So some of you may have seen the 500 review thread
or even read the entire report on Ride Apart but one thing really did get me thinking. How good will the HD Street (particularly the 500) be for entry level riders, and more importantly what does this mean to Harley Culture?
The first thing that really struck me was that Harley is shopping the Street 500 to Motorcycle Safety Training programs. Obviously the bike is suitable enough for riders with zero experience. Many new riders start low displacement and then start looking to trade up after a few weeks. If the street is suitable for MSF rider training it could be a perfect entry level bike..
Going off the Ride Apart review Braden says instantly the Street 500 instantly feels like a much lighter bike, anyone who has done rider training and spent some time there on a standard or cruiser type bike will know how intimidating a heavy bike can be to a new rider. I mean 480 lbs is not exactly nimble, but compared to the rest of Harleys stable the Street 500 is a featherweight.
From Ride Apart:
handling was, for the most part, neutral. Recreating the swerve and other low- to mid-speed exercises showcased how well the Street 500 performs. In these instances, it handled just as well as any of the other training bikes we use, which often weigh 200 lbs less. The only time you really feel the extra weight is when attempting a very low speed, full-lock u-turn, where that weight wants to pull the bike down. Above about 8 mph, the Street feels as agile as a 250cc cruiser.
Again, nothing overly intimidating for a new rider.
The clutch feel and friction zone was natural and intuitive. As good as most training-oriented bikes Iíve ridden. If the clutch hadnít been so excellent, I would have been downright uncomfortable pulling full-lock u-turns with the weight issue I mentioned earlier.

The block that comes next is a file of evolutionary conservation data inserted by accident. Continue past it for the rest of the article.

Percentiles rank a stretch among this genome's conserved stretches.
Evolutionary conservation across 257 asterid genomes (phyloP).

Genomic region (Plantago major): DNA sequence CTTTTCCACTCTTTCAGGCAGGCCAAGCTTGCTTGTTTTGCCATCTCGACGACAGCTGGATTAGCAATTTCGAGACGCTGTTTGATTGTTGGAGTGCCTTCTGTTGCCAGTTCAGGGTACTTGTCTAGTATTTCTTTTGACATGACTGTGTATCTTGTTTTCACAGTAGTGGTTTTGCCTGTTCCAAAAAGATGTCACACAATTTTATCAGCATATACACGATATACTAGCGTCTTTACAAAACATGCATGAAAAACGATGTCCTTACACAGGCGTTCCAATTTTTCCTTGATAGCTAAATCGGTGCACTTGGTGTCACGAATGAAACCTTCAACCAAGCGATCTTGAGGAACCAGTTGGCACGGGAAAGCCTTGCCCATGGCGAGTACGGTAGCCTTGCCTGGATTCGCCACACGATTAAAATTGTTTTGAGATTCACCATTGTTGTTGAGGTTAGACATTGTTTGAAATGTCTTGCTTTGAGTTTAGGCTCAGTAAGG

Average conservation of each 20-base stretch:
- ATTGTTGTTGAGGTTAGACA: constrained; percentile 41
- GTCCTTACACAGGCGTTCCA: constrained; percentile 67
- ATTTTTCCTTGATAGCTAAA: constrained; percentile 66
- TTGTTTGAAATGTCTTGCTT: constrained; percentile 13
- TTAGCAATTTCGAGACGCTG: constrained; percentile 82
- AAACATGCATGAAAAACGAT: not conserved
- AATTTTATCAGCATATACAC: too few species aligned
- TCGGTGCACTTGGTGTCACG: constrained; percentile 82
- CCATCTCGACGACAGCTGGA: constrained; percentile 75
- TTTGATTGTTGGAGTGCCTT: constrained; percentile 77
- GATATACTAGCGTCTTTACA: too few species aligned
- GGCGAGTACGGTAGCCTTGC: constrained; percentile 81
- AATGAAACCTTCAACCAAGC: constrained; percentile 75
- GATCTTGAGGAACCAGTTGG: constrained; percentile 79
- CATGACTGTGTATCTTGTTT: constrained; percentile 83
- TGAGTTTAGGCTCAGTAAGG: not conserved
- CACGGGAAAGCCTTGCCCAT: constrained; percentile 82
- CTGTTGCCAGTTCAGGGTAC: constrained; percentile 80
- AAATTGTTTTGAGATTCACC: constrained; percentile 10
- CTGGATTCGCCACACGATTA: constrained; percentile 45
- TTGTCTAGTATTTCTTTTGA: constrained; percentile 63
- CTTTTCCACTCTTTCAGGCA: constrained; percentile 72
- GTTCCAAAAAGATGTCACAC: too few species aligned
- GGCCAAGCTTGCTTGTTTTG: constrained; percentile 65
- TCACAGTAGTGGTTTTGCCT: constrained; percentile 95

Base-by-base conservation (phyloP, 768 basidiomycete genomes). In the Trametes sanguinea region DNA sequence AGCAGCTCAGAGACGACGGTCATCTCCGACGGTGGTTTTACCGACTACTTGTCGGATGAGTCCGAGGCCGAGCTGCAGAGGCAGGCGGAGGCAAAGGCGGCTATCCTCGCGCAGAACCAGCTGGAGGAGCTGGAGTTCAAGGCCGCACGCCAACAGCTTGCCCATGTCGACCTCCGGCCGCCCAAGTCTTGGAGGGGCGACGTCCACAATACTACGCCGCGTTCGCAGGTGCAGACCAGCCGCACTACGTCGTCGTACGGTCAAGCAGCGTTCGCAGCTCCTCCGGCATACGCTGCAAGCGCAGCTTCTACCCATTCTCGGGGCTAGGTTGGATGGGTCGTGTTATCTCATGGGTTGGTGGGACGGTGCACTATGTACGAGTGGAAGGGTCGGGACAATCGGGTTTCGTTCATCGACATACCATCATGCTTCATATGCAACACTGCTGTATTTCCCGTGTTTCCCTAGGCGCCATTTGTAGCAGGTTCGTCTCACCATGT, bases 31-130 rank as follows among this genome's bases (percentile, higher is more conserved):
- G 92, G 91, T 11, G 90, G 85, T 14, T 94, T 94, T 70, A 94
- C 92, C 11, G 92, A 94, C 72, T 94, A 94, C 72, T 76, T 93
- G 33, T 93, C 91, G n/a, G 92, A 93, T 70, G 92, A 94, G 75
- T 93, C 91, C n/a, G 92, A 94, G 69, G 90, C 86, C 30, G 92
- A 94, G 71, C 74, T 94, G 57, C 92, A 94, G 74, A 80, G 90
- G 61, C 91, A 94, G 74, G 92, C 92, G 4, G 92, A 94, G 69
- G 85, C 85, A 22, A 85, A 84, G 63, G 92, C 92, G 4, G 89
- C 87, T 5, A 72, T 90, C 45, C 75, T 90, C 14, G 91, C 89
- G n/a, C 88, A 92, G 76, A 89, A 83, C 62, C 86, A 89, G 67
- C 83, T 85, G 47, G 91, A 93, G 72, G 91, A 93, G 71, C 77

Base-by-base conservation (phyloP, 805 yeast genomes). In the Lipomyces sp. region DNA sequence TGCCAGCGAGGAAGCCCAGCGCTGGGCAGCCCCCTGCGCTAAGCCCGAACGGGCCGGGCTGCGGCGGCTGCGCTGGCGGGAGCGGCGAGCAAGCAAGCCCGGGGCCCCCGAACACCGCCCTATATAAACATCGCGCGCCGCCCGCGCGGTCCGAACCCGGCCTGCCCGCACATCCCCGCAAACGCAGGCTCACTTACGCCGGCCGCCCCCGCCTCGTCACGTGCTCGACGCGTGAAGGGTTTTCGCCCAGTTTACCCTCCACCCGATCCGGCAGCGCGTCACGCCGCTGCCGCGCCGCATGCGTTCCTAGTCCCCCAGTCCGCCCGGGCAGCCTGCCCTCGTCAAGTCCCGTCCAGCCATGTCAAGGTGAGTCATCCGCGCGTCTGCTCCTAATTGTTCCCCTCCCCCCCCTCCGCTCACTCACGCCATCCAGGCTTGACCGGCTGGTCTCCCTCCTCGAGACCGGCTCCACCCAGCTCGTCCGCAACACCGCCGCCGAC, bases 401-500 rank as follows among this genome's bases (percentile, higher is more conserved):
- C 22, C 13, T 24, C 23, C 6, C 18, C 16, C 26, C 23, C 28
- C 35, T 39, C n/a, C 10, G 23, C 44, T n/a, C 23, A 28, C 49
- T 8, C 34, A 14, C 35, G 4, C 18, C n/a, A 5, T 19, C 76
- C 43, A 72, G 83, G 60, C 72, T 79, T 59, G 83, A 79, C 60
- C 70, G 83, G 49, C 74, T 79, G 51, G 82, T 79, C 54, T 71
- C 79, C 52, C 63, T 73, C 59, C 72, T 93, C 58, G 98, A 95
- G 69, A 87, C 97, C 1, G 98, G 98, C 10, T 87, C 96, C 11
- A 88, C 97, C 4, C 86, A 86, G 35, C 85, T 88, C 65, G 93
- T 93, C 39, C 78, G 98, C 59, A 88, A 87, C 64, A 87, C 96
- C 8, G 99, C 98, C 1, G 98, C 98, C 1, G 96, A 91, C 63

The expected low-end V-twin pull is certainly there, but not in a way that will be intimidating for a novice rider. Road feel, power development and throttle response could all be likened to a modern Japanese 250, as would the Street 500ís ability to keep up with traffic. Thereís just enough hustle to get you through any situation you might encounter in a frantic rush hour commute.
But where this conversation really takes an interesting turn is when you start to consider Harley culture. First of all the bikes are always heavy and expensive, quite prohibitive to novice riders. BUT, cheaper price, manageable weight, easily maneuverable in town and enough power to keep you interested but not scare you all add up to a big on boarding campaign for Harley Davidson.
I'm quickly reminded of what Mercedes is currently doing with its CLA. Everyone who could own a Mercedes owned a Mercedes, so to grow their client base they offered a cheap Mercedes, cut down on quality, cut down on size and sell it for $30K. No people who could never afford a Mercedes are piling into this vehicle hand over fist. Harley is in a similar boat.
Harley guys already have Harleys and most, if not all are not going to downsize to a Street 500 or 750. While novice riders will typically begin on something Japanese and then when it is time to move up, most will make the move upmarket to a bike commuter friendly. With the Street 500 Harley is offering a package that can be attractive to novice riders as well as something with enough power that they will not feel the need to upgrade to something more powerful.
Its entry level lifestyle.
What do you guys think?